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December 17, 1997updated 03 Sep 2016 7:20pm


By CBR Staff Writer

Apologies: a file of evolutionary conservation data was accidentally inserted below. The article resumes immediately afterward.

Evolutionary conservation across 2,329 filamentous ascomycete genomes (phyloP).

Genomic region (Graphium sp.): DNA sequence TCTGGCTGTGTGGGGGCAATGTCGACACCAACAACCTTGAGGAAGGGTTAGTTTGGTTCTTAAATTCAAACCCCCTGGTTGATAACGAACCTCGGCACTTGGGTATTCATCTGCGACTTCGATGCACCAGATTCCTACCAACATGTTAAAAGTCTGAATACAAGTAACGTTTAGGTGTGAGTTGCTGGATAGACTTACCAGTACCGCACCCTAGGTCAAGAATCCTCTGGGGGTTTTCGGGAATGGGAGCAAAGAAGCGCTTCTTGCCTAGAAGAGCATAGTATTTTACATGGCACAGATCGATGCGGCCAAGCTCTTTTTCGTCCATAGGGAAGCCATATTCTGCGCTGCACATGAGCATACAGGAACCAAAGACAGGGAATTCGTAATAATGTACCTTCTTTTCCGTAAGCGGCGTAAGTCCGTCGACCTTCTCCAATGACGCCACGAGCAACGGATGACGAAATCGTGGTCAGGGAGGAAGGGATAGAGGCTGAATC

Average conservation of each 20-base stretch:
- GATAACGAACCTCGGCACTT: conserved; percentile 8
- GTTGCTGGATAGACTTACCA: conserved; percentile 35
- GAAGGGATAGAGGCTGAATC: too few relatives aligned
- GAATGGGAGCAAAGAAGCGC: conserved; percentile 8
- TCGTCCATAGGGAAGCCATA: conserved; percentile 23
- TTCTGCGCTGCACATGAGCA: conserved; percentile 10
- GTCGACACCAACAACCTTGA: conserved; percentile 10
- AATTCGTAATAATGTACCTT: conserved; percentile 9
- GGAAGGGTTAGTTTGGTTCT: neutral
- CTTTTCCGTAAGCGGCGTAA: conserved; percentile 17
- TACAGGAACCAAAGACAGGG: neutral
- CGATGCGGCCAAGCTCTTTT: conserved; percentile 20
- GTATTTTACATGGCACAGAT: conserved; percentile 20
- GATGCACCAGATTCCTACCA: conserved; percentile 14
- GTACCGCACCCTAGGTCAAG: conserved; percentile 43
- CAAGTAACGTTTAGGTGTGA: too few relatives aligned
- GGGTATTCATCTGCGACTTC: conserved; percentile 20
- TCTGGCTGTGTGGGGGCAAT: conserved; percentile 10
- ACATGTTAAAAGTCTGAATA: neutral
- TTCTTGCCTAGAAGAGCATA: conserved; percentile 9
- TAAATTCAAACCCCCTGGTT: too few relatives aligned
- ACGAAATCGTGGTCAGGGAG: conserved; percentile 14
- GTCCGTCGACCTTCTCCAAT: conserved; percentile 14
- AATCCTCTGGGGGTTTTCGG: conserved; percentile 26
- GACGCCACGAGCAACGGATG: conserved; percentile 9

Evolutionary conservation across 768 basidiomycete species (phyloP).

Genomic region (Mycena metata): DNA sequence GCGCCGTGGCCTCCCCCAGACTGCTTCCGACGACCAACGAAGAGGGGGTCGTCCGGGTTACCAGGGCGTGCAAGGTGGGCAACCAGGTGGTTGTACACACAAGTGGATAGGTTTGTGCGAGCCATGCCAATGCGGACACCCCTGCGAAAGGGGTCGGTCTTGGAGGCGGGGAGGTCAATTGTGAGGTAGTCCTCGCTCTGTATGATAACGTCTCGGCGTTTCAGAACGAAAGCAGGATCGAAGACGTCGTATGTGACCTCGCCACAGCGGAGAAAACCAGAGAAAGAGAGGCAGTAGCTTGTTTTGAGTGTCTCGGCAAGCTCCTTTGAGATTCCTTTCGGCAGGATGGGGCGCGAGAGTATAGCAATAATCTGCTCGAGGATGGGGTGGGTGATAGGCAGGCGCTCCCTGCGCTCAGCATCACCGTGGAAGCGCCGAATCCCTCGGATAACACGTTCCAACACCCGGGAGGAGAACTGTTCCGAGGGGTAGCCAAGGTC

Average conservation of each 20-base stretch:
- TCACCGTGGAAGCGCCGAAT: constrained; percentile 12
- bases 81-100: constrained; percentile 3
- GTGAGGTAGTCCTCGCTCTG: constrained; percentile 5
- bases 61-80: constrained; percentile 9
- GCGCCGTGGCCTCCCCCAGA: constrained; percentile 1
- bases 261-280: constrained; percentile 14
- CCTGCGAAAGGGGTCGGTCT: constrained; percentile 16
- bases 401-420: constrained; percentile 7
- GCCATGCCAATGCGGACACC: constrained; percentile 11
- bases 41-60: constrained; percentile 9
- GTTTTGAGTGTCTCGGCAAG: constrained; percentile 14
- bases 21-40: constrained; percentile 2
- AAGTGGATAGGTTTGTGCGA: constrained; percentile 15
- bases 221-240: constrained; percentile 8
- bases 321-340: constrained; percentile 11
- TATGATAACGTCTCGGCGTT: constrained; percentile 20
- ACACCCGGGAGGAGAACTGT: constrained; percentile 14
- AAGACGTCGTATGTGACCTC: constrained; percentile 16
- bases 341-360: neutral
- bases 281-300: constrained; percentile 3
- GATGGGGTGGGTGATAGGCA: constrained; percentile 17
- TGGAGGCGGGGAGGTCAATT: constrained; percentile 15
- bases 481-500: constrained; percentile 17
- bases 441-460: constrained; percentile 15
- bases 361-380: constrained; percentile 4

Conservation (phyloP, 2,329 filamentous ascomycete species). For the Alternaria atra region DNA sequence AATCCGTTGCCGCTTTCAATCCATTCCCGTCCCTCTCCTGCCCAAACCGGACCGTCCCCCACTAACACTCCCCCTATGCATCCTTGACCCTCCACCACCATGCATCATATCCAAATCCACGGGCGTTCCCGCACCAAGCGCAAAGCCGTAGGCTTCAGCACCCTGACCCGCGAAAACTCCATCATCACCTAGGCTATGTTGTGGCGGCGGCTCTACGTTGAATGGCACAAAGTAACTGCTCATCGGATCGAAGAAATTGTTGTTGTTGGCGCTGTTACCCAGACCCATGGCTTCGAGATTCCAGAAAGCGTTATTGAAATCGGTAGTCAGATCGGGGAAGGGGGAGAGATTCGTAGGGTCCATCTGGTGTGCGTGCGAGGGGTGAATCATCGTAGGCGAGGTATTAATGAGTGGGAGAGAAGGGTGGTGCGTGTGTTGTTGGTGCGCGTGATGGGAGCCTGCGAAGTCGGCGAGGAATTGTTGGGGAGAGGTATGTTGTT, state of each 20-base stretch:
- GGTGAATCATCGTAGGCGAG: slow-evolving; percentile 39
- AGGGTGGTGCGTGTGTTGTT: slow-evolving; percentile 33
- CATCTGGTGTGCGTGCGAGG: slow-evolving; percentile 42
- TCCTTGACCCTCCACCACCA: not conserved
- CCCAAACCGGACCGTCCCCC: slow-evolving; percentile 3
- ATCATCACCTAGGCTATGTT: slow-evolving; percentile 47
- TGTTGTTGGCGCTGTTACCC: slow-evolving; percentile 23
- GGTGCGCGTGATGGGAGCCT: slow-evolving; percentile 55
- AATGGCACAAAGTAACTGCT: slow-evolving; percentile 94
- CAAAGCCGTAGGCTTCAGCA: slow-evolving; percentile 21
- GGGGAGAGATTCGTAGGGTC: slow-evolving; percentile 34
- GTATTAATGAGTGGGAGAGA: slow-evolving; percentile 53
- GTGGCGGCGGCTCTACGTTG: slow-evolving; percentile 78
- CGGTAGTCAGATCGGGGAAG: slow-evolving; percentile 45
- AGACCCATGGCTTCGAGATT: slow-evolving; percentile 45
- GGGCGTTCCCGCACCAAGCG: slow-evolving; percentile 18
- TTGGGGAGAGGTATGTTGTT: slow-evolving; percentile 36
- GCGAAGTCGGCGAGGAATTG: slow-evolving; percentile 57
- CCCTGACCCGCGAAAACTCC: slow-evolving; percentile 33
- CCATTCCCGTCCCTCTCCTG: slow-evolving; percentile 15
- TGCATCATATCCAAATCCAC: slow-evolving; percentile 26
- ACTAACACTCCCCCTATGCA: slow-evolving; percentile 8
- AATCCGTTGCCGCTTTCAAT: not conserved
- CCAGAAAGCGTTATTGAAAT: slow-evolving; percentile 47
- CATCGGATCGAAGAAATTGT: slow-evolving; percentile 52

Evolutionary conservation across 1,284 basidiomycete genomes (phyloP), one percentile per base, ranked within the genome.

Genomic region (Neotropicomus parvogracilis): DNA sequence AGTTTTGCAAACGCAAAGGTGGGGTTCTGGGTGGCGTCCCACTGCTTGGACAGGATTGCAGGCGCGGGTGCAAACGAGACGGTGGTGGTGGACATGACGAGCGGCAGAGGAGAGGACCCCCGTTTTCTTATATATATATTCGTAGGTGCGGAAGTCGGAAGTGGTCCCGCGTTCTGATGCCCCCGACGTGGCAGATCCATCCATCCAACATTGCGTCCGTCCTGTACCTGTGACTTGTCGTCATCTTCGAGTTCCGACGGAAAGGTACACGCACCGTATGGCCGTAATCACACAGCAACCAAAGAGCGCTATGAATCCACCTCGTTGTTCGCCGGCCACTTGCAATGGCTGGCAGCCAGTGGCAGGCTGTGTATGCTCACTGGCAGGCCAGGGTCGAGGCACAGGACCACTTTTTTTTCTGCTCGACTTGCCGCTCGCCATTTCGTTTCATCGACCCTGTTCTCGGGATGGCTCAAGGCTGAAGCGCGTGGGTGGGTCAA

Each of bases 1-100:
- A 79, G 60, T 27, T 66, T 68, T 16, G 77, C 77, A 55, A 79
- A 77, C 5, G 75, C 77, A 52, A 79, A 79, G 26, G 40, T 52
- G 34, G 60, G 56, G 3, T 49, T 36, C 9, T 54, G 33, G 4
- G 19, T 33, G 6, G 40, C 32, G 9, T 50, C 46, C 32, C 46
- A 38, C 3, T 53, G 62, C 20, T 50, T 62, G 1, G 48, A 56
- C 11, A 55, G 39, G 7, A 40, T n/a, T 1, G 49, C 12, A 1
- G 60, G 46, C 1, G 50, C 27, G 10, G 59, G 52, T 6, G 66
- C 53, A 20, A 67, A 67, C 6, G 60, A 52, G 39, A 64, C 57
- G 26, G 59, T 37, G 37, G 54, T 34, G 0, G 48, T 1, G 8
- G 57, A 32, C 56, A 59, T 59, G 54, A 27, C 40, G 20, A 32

The artificial veneer of tolerance which once existed across Andersen Worldwide has now vanished completely amid bitter allegations between the firm’s two rival divisions of staff poaching and breach of contract, and now the consulting division has voted unanimously for independent arbitration to settle the firms increasingly public internal disputes. At a meeting in San Francisco on Tuesday evening, attended by 90% of Andersen Consulting’s 1,124 worldwide partners, the world’s third biggest computer services organization demanded that both Arthur Andersen & Co, Andersen Consulting’s less dynamic accountancy and tax- based sibling, and the two firms joint co-ordinating body, Andersen Worldwide, be forced into binding arbitration to sort out some long running problems. The call for arbitration cites numerous dirty dealings on the part of Arthur Andersen & Co, including the hiring of Andersen Consulting personnel, the use of funds originating from the consulting division to set up a rival business consulting practice within Arthur Andersen, and an aggressive sales and marketing campaign designed to win business for this very unit on the back of Andersen Consulting’s success. Andersen Consulting’s managing partner, George T Shaheen, says that these are all breaches of the formal internal agreement drawn up when the consulting division was formed in 1989. It seems likely, however, that these complaints are merely the wedge with which Shaheen hopes to split the firm, something which the accountancy practice has always been able to prevent with its majority of voting power amongst the 2,700 strong worldwide partners. Shaheen is merely looking after the interests of his own fellow partners who have been consistently more profitable over recent periods than their accountancy practising brethren, but who, under the current set up, have to share their success with the rest of the firm via an annual transfer payment. Andersen Consulting claims to be growing revenues at 20% compared to just 8% for Arthur Andersen & Co. But the accountancy division has always attributed this success to its own initial investment and support. Andersen Consulting’s claim for arbitration has been submitted to the International Chamber of Commerce and the other parties named in the dispute now have 30 days to reply.

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